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Shell Commits to Earth Hour 2010
On Earth Hour, Shell switched off the red bar canopy lights in all Shell stations, billboard lights and all area lights in its offices, refineries and depots all over the country. Shell’s LPG dealers and Lubes distributors likewise turned off their signage lights nationwide.
Shell has similarly shared energy conservation tips to staff, business partners, and neighbouring communities across various Shell offices, installations and retail stations nationwide.
“Management of energy use requires all of us to work together. Earth Hour is one of these unique ways by which each one of us may take part in collectively doing our part to ensure that our planet lives for this generation, and the many generations to come,” Roberto Kanapi, Shell Vice President for Communications said.
Shell has been a major corporate supporter of Earth Hour since 2009.
As an energy company, Shell understands that there is a growing sentiment around the world towards a more sustainable energy system, against the backdrop of rising energy demand and growing environmental stress. This is summarised into four words: more energy, less CO2, or what we call the Energy Challenge.
“We recognise that Shell has to make important contributions on two (2) fronts: evolution in energy supply and a revolution in energy use. Towards these ends, we work hard in offering cleaner products and manage our own operations’ emissions, while helping our customers manage their own,” Kanapi added.
Earth Hour 2010
The aim of the one-hour event is simple: to switch off as many lights as possible all over the world in one hour and just give our planet a time to breathe and be silent.
For the past two years, Earth Hour has brought together about a billion people around the globe in more than 1000 cities from businesses, governments, and communities sending a message to world leaders in the lead-up to the United Nations Framework Convention on Climate Change (UNFCCC) in Copenhagen. We needed to commit to reducing green house gas emissions to prevent catastrophic climate change impacts especially on the most vulnerable communities and to ensure the survival of our planet.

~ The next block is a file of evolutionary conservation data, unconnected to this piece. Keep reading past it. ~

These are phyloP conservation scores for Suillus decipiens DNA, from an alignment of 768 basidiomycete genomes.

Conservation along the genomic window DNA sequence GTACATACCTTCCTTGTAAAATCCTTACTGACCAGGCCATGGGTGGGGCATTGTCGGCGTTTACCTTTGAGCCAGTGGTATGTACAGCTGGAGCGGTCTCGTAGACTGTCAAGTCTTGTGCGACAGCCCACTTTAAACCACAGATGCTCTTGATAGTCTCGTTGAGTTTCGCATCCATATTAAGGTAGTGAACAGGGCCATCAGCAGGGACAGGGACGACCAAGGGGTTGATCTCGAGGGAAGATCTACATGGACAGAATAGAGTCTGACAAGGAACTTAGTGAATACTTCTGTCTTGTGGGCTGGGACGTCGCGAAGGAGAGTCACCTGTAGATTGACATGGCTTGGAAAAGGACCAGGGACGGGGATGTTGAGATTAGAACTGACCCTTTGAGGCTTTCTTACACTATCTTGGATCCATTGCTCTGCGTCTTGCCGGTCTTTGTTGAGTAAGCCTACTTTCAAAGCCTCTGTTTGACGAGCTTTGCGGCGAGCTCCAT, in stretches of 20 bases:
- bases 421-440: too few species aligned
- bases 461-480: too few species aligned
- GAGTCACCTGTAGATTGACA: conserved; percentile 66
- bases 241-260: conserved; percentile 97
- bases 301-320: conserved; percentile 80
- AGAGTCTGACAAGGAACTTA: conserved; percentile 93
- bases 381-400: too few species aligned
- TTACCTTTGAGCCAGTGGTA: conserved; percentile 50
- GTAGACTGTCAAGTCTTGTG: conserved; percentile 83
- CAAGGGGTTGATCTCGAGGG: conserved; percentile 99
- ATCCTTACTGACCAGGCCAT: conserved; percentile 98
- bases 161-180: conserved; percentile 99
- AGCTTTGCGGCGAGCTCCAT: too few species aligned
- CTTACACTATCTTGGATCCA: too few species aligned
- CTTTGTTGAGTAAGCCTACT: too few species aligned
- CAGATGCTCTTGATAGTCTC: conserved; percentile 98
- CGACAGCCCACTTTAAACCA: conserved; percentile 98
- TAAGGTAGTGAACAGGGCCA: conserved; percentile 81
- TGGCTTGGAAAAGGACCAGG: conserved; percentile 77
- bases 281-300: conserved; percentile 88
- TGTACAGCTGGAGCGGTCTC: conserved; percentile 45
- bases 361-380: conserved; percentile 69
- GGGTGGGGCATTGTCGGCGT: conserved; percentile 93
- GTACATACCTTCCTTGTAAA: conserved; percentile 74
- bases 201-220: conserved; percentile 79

The United Nations Copenhagen Climate Change Conference 2009 was a historical gathering that brought together world leaders, to tackle the most challenging crisis of our time. We needed a deal, we needed commitments, and we needed the political will to be able to initiate action against climate change. However, the outcome of Copenhagen was unable to fulfill the 4 objectives of keeping global warming below the widely agreed 2oC high-risk level.
This year, Earth Hour is even more important and significant. This year, Earth Hour 2010 will empower individuals to commit to the challenge of finding the courage to solve the climate change crisis. It will continue to send a strong message to our world leaders for change by calling upon individuals, communities, and governments to turn out their lights for an extra hour.
In what we hope will be the world’s largest mass participation event, Earth Hour 2010 will be the culmination of over one billion people around the globe, in more than 6000 cities, towns and municipalities from business, government and the community turning off lights for one hour on one night. Earth Hour 2010 aims to send a message to world leaders that we, the citizens of the planet, demand commitment to actions that will reduce greenhouse gas emissions for the benefit of the planet. 2010 is the ultimate year for humanity to address the problem.
Last March 2009, the Philippines ranked first amongst all nations who participated in Earth hour 2009. From Luzon, Visayas, and Mindanao, 647 local government units and communities switched off their lights, and iconic buildings and landmarks went dark. This year, World Wildlife Fund (WWF) Philippines, lead convenor of Earth Hour, is aiming for the support of at least 15 million Filipinos nationwide.
Earth Hour is a message of hope and action. Imagine what we can do if we act together.
For more information, visit www.earthhour.org.